Androgynous is a term used to describe individuals whose outward gender expression cannot be distinguished as feminine or masculine,[1][2] or combine traits that are considered masculine and feminine. It is sometimes a term related to gender identity.[1][3]


The word androgynous is derived from the Latin word androgynus and from the Greek word androgynos, the latter combining the root words andros for "man" and gynē for "woman". In the 1620s, androgynous meant "womanish" when referring to a man; by the 1650s, it was interpreted as "having two sexes, being both male and female."[4] In 1833, the noun androgyny was defined as a "state of being androgynous, union of sexes in one individual."[5]



Throughout the twentieth century, gender often dictated what a person was permitted to wear. Women were prohibited from wearing trousers, while men were simply not given the option to dress in a feminine manner. In the 1800s, female spies came into existence and Vivandières began to wear dressers over trousers to allow them mobility. Women activists during this time wore trousers as a statement against the patriarchal rule. In the 1920s, the "flapper" era was introduced. It began to blur the lines of what a woman was permitted to look like, as they often wore "boyish" haircuts and had androgynous figures despite their flashy dresses. Coco Chanel donned an androgynous look of a short hairstyle, striped shirt, pants, and an androgynous figure in 1928. By the 1930s, Marlene Dietrich fascinated many with her strong desire to wear trousers and adopt the androgynous style. She is remembered as one of the first actresses to wear trousers to a film premiere.[6]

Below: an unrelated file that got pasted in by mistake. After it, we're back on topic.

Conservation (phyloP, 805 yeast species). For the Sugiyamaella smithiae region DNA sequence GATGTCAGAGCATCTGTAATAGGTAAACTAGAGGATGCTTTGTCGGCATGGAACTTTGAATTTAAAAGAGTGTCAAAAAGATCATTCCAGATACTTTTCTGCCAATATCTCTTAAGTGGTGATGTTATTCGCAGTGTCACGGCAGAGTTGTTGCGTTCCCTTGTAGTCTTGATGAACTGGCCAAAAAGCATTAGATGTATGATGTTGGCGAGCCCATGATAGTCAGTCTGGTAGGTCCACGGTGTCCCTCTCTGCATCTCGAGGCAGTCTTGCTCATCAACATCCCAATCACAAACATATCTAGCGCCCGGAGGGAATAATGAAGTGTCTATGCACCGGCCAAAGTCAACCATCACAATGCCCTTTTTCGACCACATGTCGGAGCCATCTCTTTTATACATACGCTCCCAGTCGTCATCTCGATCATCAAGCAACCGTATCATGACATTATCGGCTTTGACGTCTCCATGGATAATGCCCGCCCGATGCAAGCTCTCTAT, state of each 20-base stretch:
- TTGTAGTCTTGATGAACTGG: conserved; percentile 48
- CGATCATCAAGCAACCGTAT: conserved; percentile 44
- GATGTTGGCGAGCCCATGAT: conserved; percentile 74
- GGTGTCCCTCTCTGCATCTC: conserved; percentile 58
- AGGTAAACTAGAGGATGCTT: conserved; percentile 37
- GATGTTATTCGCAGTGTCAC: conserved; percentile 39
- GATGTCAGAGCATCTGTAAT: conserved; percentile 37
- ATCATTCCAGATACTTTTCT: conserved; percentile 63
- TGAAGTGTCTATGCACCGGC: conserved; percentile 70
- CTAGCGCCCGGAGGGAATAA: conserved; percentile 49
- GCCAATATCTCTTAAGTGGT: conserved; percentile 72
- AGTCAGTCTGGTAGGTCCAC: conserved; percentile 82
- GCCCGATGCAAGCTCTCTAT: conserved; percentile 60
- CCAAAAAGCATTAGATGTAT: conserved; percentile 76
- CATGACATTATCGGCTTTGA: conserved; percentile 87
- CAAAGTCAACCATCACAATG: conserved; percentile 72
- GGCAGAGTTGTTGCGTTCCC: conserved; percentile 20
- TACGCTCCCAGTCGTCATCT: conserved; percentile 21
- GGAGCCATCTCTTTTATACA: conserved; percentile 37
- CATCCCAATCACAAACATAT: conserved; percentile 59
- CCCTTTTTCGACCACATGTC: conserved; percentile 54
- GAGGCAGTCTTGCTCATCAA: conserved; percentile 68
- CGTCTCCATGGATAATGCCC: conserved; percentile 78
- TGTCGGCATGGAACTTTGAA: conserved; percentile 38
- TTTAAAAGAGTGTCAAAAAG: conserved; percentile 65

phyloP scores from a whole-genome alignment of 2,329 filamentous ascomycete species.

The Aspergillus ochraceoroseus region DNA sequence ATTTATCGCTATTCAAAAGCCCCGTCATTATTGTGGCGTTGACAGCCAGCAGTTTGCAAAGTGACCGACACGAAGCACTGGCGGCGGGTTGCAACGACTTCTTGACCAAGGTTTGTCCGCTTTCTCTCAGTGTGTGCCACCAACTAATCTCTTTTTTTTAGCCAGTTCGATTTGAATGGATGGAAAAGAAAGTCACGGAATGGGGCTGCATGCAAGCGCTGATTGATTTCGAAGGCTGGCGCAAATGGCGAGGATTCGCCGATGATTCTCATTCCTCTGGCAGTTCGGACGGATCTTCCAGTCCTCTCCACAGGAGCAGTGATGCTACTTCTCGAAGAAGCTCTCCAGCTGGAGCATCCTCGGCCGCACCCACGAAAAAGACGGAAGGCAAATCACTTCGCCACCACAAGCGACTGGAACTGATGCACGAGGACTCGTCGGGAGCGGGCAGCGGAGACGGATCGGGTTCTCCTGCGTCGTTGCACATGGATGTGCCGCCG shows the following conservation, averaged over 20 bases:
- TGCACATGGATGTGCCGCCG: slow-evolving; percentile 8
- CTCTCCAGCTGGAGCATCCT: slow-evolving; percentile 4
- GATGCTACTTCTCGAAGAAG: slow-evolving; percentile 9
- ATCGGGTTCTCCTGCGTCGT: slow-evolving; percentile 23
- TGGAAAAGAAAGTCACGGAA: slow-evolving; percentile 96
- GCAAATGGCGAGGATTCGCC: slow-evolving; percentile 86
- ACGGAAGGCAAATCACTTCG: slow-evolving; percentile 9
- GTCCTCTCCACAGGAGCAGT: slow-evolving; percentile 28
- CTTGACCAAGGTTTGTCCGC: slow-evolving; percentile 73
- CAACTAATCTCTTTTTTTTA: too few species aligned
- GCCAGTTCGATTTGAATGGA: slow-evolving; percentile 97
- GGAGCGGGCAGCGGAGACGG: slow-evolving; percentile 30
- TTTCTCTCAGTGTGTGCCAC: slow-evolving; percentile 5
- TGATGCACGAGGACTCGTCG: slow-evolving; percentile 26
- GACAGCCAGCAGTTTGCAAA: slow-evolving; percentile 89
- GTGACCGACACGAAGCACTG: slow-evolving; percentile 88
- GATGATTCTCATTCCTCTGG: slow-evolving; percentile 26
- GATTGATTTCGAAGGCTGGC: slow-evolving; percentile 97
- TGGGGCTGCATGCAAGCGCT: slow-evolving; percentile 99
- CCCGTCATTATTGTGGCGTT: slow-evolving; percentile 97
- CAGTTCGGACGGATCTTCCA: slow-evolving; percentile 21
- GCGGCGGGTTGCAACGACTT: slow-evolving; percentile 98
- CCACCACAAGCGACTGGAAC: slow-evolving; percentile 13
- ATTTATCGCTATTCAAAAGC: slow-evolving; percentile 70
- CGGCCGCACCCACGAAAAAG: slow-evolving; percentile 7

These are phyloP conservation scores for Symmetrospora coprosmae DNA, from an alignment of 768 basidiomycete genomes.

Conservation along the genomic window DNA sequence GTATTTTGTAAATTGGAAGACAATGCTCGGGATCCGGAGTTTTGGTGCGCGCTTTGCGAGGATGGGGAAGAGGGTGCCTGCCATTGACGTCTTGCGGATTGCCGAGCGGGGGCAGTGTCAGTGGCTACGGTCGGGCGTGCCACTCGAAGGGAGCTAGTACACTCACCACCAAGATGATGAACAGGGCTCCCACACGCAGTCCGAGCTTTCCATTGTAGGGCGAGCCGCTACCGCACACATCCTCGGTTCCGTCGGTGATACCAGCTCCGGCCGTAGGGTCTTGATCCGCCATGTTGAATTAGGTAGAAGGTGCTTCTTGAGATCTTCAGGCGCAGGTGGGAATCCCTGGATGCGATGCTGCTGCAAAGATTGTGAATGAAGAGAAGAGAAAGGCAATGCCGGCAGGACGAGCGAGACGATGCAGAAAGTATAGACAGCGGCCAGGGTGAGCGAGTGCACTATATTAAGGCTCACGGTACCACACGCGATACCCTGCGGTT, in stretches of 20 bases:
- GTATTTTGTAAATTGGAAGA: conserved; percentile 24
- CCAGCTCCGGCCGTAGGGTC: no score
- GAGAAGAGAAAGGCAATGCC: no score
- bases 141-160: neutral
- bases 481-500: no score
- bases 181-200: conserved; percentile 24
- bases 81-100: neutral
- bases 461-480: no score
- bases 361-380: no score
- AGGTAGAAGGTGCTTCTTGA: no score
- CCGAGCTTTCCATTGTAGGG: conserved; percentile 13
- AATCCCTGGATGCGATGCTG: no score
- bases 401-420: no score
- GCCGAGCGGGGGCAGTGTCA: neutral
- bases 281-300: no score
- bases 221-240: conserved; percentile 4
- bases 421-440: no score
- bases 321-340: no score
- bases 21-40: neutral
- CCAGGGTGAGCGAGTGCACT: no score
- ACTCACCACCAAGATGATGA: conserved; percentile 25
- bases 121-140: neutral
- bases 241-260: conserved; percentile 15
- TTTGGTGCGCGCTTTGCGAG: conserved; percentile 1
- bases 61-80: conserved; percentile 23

Throughout the 1960s and 1970s, the women's liberation movement is considered to have contributed to ideas and influenced fashion designers in terms of the androgynous style. Elvis Presley introduced an androgynous style into the world of rock n' roll. His generally referred to pretty face and use of eye makeup often made people think he was a rather "effeminate guy".[7] When the Rolling Stones played in Hyde Park in 1969, Mick Jagger wore a white "man's dress" designed by Michael Fish.[8]

Androgyny became increasingly more mainstream in the music industry by 1971. Marc Bolan was also considered a pioneer of "glam rock" and performed in 1971 wearing glitter and satins,[9] with The Independent labelling him as responsible for the influx of teenagers experimenting with androgyny.[10] In 1972, David Bowie launched his album The Rise and Fall of Ziggy Stardust and Spiders from Mars. The character "Ziggy Stardust" was a symbol of sexual ambiguity. Bowie would go on to be one of the biggest faces in androgynous media, often blurring the lines of classic "men" and "women's" wear.[11]

By the 1980s, it was reflected within pop culture icons, such as Annie Lennox[12] and Boy George.[13] Androgynous fashion made its most powerful in the 1980s through the work of designers Yohji Yamamoto and Rei Kawakubo, who brought in a distinct Japanese style that adopted distinctively gender ambiguous themes.[14][15]

In modern times, androgynous individuals are often celebrated and are pioneers in fashion, music, and magazines. They are hailed as creative trendsetters. Most popularly for magazine spreads, men wear dresses, makeup, accessories, all while sporting a fashionable stubble and androgynous figure. Women, having paved the way for androgynous expression, were depicted in magazines and stage presences. These trendsetting women included Madonna, Cyndi Lauper, and Lady Gaga.[16] In the Japanese culture, androgyny is often celebrated and reflected in numerous forms of media such as K-pop, anime, manga, and J-pop.[17]


Androgynous Flag